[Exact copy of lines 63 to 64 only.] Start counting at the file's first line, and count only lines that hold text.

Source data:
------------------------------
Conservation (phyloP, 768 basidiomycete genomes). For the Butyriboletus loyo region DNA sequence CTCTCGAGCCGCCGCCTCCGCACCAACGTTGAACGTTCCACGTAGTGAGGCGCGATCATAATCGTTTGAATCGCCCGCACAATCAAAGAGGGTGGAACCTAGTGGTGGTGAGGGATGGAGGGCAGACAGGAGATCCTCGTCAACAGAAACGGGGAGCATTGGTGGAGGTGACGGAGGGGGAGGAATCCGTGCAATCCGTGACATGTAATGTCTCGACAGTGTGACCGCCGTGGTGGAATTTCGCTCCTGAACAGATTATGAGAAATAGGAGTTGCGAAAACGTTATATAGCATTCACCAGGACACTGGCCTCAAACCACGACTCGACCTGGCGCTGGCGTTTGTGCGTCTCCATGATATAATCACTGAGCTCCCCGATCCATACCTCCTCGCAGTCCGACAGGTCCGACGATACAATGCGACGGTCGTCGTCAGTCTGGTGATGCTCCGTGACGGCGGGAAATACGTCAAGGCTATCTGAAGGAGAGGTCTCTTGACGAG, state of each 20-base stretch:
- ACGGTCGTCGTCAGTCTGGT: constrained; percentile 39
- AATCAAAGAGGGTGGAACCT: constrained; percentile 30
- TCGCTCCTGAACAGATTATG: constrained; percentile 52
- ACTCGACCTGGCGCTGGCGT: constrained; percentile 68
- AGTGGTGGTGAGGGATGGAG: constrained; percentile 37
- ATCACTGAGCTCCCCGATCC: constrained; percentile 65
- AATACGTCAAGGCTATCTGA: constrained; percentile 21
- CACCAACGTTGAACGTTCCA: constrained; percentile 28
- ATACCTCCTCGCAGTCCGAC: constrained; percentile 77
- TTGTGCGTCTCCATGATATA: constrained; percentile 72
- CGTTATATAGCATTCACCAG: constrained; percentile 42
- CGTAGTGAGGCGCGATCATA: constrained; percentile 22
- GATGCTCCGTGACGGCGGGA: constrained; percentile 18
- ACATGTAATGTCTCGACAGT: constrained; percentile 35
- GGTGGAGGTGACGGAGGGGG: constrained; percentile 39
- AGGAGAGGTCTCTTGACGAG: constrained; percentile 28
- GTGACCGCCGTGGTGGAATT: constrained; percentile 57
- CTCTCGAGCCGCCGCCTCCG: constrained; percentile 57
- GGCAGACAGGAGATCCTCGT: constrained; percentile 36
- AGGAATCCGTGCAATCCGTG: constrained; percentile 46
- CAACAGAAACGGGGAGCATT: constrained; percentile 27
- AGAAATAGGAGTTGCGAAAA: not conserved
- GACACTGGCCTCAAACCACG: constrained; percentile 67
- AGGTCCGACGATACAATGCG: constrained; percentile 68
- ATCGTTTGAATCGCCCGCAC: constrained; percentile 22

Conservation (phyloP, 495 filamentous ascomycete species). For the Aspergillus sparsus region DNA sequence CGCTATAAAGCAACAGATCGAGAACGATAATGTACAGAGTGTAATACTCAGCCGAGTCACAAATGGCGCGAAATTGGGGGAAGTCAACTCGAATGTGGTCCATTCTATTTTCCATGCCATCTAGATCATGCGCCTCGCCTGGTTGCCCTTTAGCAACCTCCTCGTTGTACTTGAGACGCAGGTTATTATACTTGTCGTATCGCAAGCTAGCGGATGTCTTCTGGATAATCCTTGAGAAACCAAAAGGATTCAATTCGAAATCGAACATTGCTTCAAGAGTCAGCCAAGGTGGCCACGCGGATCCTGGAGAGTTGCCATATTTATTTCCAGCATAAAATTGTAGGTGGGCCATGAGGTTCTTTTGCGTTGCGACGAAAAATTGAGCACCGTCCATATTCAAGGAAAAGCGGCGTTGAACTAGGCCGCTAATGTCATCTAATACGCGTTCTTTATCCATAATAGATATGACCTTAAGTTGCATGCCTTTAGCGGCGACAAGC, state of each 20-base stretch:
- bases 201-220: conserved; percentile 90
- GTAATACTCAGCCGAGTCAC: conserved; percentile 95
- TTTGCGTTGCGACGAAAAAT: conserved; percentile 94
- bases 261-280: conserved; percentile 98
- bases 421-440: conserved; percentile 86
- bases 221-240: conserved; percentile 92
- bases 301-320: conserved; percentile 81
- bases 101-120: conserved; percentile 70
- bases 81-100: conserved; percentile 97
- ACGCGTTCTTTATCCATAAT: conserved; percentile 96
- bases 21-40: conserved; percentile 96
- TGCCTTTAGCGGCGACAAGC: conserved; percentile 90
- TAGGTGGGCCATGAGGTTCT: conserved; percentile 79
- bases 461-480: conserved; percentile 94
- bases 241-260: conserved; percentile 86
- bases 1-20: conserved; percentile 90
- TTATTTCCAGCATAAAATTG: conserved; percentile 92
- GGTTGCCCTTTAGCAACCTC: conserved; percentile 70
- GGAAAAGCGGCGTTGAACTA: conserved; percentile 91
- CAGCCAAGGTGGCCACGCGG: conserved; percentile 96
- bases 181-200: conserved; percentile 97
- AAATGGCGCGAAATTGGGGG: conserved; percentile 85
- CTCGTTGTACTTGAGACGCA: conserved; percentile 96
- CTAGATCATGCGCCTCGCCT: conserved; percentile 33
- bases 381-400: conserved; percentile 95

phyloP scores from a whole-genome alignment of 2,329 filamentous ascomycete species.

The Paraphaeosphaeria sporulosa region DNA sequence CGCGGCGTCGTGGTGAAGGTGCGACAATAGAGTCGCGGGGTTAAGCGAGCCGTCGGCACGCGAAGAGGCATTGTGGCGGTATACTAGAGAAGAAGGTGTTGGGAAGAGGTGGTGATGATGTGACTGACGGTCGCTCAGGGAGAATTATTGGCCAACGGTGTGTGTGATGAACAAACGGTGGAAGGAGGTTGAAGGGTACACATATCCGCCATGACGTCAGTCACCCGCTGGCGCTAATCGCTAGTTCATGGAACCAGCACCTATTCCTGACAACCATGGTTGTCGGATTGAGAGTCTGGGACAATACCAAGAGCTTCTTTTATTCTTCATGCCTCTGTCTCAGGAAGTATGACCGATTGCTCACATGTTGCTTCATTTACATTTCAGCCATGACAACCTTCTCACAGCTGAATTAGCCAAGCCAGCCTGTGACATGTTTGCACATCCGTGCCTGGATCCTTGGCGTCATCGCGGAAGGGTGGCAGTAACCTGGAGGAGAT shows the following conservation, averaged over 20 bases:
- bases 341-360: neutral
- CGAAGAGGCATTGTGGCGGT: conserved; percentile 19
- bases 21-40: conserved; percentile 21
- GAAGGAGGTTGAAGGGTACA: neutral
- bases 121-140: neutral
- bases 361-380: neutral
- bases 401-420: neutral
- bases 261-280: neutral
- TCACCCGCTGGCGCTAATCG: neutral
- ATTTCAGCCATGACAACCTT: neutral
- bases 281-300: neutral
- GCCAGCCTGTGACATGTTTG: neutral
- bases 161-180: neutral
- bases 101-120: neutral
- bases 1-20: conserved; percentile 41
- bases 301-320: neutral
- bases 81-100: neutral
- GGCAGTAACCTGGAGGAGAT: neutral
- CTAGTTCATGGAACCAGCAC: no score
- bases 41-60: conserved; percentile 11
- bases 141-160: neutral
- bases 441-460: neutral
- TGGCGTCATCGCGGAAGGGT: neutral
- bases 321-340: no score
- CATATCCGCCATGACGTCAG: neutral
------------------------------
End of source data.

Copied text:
- TCACCCGCTGGCGCTAATCG: neutral
- ATTTCAGCCATGACAACCTT: neutral